Phlebography


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phlebography

[flə′bäg·rə·fē]
(medicine)
X-ray photography of a vein or veins following intravenous injection of a radiopaque substance.
Recording of venous pulsations.

Phlebography

 

(1) A method of roentgenographic examination of veins by injection of a contrast medium. Phlebography is used to diagnose varicose veins and other diseases.

(2) Venous sphygmography, a method of studying blood circulation in man and animals by means of graphic registration of the venous pulse, that is, the pulsations of venous walls. The curves obtained are called phlebograms. The external jugular vein is generally used, and the curves are registered on paper, usually by means of a mirror venous sphygmograph. Several types of waves are observed, reflecting the different stages of blood circulation: the cessation of the blood flow from the venae cavae into the right atrium when the atrium contracts, the transmission of pulsation of the carotid artery to the adjacent jugular vein during ventricular systole, and the filling of the right ventricle and large veins with blood during ventricular diastole.

Phlebography is useful in measuring the duration of cardiac phases and the tonus of the right atrium. It is used as a diagnostic tool in such disorders as heart disease and elevated pressure in pulmonary circulation.

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Based on findings from lower-extremity phlebography, the incidence of phlebitis following injection of nonionic, low-osmolar agents is lower than for ionic, high-osmolar agents.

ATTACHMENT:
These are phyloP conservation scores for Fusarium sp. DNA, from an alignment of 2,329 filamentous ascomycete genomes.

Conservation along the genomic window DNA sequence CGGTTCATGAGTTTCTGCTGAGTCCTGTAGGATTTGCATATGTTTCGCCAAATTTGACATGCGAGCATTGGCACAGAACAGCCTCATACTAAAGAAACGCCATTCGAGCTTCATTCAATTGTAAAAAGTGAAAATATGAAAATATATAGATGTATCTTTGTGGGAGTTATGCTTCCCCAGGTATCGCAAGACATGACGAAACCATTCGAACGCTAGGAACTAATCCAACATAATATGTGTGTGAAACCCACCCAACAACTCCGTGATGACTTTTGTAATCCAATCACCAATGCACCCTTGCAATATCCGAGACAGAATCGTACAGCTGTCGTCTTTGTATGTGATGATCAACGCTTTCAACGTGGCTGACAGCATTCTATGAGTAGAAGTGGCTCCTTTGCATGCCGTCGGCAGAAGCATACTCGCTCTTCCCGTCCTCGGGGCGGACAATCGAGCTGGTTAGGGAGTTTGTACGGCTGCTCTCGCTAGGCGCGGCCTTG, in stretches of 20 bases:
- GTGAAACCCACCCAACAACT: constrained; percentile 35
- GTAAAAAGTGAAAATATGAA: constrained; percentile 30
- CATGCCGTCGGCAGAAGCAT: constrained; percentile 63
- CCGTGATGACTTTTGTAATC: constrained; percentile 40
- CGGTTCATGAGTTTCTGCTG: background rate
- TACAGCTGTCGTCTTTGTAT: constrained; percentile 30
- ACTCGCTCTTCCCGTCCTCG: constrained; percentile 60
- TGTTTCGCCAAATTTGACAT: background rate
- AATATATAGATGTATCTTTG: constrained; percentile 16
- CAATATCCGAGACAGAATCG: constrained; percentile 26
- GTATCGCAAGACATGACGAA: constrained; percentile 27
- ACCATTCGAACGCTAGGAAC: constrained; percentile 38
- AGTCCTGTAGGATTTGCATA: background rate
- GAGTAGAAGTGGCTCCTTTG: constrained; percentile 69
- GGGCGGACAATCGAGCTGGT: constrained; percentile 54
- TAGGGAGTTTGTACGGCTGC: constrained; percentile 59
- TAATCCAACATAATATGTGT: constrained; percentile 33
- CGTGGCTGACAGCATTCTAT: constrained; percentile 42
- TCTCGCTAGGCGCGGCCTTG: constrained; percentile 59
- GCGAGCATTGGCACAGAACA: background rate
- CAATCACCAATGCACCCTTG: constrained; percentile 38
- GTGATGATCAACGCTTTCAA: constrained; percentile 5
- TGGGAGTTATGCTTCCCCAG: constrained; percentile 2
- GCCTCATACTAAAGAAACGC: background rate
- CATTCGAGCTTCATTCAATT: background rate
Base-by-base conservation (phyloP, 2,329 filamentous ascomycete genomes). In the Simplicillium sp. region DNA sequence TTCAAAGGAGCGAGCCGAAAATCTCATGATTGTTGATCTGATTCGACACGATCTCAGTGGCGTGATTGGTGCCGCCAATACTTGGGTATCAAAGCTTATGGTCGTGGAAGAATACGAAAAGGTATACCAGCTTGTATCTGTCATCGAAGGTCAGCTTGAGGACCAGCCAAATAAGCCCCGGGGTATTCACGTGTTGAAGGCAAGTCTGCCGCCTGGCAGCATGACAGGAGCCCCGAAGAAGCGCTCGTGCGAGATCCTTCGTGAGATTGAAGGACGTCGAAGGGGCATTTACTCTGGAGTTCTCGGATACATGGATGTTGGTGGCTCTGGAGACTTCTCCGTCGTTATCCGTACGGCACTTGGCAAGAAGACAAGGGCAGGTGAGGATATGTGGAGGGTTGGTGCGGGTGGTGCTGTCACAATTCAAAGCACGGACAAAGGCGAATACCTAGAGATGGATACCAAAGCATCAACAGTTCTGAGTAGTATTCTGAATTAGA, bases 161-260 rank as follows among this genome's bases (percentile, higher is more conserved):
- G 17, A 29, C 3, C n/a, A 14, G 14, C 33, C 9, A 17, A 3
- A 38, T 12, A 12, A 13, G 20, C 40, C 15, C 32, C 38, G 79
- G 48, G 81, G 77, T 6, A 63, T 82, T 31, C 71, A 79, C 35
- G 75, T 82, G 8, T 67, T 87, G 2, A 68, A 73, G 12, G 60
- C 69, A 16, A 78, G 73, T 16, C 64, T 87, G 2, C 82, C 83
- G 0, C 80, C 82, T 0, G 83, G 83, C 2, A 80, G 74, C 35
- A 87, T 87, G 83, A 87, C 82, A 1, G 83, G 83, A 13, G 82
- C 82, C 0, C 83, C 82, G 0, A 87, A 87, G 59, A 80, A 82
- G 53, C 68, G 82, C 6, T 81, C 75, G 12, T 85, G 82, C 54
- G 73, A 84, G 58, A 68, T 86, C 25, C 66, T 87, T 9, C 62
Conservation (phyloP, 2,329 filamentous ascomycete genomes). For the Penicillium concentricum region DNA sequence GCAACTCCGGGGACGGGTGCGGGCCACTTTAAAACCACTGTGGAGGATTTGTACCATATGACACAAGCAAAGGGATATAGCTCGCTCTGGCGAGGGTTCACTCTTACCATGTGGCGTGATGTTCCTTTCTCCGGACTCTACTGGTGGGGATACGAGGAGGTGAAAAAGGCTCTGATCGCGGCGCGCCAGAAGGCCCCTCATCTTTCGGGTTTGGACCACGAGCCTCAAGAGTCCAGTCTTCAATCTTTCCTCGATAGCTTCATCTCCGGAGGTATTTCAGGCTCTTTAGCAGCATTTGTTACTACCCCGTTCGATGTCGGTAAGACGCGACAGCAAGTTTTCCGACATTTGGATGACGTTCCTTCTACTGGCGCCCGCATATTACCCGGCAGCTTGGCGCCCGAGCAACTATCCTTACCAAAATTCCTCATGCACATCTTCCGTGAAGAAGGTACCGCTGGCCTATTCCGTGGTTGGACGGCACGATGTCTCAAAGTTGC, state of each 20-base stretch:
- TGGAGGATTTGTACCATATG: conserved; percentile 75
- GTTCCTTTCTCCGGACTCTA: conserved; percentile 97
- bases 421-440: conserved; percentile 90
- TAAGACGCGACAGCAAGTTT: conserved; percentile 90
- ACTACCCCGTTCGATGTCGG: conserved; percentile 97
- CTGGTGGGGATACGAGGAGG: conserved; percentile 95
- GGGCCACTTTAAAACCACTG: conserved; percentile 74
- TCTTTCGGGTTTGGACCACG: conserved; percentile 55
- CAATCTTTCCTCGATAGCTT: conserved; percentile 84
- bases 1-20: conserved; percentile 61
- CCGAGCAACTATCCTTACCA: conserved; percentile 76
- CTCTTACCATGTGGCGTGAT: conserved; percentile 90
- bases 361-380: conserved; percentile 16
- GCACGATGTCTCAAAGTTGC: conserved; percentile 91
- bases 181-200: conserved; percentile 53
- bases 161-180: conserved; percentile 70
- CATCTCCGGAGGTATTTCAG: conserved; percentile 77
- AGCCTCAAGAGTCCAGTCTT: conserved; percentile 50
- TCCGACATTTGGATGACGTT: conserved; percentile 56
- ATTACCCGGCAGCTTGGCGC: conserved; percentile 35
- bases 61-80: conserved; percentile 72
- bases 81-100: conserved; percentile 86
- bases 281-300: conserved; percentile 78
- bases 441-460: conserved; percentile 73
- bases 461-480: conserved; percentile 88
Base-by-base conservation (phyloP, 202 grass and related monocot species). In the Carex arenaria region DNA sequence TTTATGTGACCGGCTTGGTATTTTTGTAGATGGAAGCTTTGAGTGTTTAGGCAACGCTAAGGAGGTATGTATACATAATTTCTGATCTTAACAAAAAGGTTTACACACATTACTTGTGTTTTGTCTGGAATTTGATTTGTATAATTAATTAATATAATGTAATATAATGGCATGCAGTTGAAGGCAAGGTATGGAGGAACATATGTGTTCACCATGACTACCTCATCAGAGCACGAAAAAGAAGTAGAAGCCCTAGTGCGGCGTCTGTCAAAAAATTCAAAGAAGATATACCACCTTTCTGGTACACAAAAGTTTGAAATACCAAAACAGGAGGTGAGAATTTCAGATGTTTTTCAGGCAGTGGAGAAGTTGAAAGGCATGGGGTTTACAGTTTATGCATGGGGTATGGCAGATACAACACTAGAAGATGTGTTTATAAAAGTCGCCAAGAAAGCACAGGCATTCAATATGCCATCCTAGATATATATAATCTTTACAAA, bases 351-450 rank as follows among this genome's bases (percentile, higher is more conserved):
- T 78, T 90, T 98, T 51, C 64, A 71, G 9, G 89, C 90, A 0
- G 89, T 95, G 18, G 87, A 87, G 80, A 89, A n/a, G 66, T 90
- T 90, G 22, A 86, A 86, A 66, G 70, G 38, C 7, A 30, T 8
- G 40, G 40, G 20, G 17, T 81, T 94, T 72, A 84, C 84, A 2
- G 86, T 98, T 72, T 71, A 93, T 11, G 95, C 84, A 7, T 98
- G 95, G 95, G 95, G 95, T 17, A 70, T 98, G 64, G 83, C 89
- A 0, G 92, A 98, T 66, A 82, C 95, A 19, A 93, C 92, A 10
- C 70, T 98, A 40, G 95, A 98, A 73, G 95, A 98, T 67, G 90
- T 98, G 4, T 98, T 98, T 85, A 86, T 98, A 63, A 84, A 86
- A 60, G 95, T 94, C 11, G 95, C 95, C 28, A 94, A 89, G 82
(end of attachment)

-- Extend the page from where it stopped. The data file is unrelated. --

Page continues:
Considered that on the phlebography the presence of communications between spermatic vein and visceral veins is reported in about 11% of patients,[sup.8] a complete angiographic study may represent a safer, if not compulsory, approach to guide the procedure, before antegrade sclerotherapy.
However, as previously reported by Fulcoli and colleagues,[sup.7] performing a phlebography is not devoid of possible false negative findings.
In the present experience, on the phlebography, internal spermatic vein was correctly visualized and there was no evidence of such anastomosis.
We found a complete angiographic study, mainly an ante-grade phlebography, may represent a safer approach to guide the procedure before antegrade sclerotherapy.
The underlying cause for venous ulcers was classified using Doppler ultrasound, duplex scanning, and light reflex rheography or phlebography. APC resistance was detected in 36% of patients with postthrombotic leg ulcers and 6% of patients with ulcers caused by primary varicosis.
The diagnosis of DVT was confirmed by compression ultrasonography, contrast phlebography, platelet scintigraphy using anterior-posterior and posterior-anterior radiologic views.
After 8-12 weeks of treatment, sonography and phlebography were performed on 75 patients.
Corrales et al observed a high duplication rate of 49% by phlebography. (6) Donnelly et al, (7) through anatomical dissection found a duplication rate of 9%.
The relevance of phlebography in the diagnostics and treatment of deep phlebothromboses of the leg.
(5.) Arseni C, Mihailescu N, Simonescu M, Trung L X: Orbital phlebography. ActaNeurochir(Wien) 1964; 12:521-542.
(8.) McNulty JG: Phlebography of the orbital venous system and the cavernous sinus.